John Slater’s Lean

dying branch with tiny yellow leaves laid across a white table cloth in the afternoon.What is poetry, anyway? I found myself musing about this as I sat with John Slater’s stimulating new collection, Lean.

First I recalled what I’d once heard poet Li Young Lee say at a reading:

In poetry, language is not the only medium; silence is also a medium. This is a difference of poetry from prose. We might even say that, in poetry, the very purpose of the language is to inflect the silences. It’s like after church bells ring: the air resonates with their sound. In poetry, the silences are resonant, from the language that precedes them.

Slater’s poems are as full of silences as of words. First, the poems themselves are—as the book’s title suggests—lean. With one exception, each poem’s lines run from one to four words. So there’s an invited silence at the end of each brief line. Then another, longer reverberating silence: many of the poems present an image, followed by a space with a * in it, followed by another image stanza, then another spaced *… and so on.

Take the whole of the poem “Thaw”:

thaw freeze
pot-holes in
salty grey-
black asphalt

seam between
by faded
golden broken
[Read more…]

Why We Donate: Two 24-Year-Olds on Meaningful Support

Today, Image Director of Programs Tyler McCabe and Marketing Associate Aubrey Allison share their perspectives on the future of art, fostering a culture of empathy, and the role of religion in a thriving inner life.

Brothers and Sisters 1_rgd cropped small
Ruth Weisberg. Sisters and Brothers (detail): Wellspring.

Citizens of the Future

By Tyler McCabe

When I was seventeen I took a course in environmental biology at my local community college. The professor charged into the classroom on our first day, spilled her raincoat and bags around the lectern, and shouted in the language of fanfare: Welcome, citizens of the future!

By the end of this course, she said, we would begin to envision ourselves this way, as citizens riding waves of our own creation, agents of actions rippling forward. And she was not shy about implicating our wallets—even my adolescent wallet with my trickle of income.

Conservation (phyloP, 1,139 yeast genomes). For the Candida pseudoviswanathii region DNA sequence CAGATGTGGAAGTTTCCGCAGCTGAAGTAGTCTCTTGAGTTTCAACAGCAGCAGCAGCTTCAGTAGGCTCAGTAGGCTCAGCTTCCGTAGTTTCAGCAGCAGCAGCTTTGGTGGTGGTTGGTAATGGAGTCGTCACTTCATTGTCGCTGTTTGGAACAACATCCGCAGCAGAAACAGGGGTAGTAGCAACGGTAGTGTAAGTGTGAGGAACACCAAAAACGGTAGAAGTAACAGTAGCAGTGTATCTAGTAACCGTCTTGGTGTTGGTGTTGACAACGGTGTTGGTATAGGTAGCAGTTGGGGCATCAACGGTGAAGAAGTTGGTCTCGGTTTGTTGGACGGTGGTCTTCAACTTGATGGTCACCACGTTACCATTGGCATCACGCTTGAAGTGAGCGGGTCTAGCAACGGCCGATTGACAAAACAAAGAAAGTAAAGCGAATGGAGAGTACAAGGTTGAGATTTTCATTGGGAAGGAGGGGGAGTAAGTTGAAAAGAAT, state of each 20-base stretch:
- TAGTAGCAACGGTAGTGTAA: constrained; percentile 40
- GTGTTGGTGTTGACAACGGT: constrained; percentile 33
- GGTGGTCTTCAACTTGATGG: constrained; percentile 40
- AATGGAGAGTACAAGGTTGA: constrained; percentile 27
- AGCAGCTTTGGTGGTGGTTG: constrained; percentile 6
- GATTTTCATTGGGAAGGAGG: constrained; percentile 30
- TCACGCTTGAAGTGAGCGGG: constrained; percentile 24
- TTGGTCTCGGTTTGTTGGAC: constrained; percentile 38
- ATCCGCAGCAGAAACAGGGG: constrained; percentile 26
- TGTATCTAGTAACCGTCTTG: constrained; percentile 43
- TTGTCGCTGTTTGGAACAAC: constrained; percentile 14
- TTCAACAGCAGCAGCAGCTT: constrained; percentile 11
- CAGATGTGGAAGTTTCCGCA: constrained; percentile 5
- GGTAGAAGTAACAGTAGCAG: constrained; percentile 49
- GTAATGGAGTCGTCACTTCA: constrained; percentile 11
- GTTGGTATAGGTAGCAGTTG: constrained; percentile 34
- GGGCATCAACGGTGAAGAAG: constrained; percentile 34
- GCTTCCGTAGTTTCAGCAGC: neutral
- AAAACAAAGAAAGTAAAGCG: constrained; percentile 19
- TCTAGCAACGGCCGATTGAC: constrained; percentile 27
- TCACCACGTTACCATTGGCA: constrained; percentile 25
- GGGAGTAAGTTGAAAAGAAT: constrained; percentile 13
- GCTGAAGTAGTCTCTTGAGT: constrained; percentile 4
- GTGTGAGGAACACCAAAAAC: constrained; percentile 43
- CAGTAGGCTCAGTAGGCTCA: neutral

We vote with our dollars, she said. It’s the truest vote we have. For example, when you buy a hamburger at McDonald’s, you are voting Yes, I approve of the whole environment surrounding this product: the farming practices, the treatment of the farmers and plant processing staff, the global franchise system, the foundation’s efforts, the pay and benefits of the employees, the waste disposal—all of it.

In the fullness of its action, your $1.39 buys you a big question.

What will be the environment of my future citizenship? [Read more…]

A Christian Writer Drops the F-Bomb: 25 Years of Image

To celebrate Image’s twenty-fifth anniversary we are posting a series of essays by people who have encountered our programs over the years.

Guest post by Cathy Warner

It was a reading at a memorial service that got me riled.

“Death is nothing at all. It does not count. I have only slipped away into the next room.” Don’t be sad, my pastor read, “All is well. Nothing is hurt; nothing is lost.”

Watching the tearful widow, who’d now be living alone after forty years, I was unconvinced and angry the dead man’s missive denied the living their grief.

I penned an alternative letter, then another, and another, until I imagined half a dozen dead—an aged father, alcoholic wife, young solider, child molester, husband who succumbed to cancer—writing from the beyond to those they’d loved and those they’d wronged. [Read more…]

Whispers of Faith in a Postmodern World

The Wall Street Journal featured this article by Image founder and editor Gregory Wolfe on Friday, January 11, 2013:

Among our national pastimes, there is none more persistent than the ritual lament over the decline and fall of the arts. The death of the novel . . . the end of painting . . . if an art form exists, we’re willing to believe it has seen better days.

Religious believers are equally prone to this sort of thing, and they often give it their own spin. One version goes like this….

Read more at The Wall Street Journal.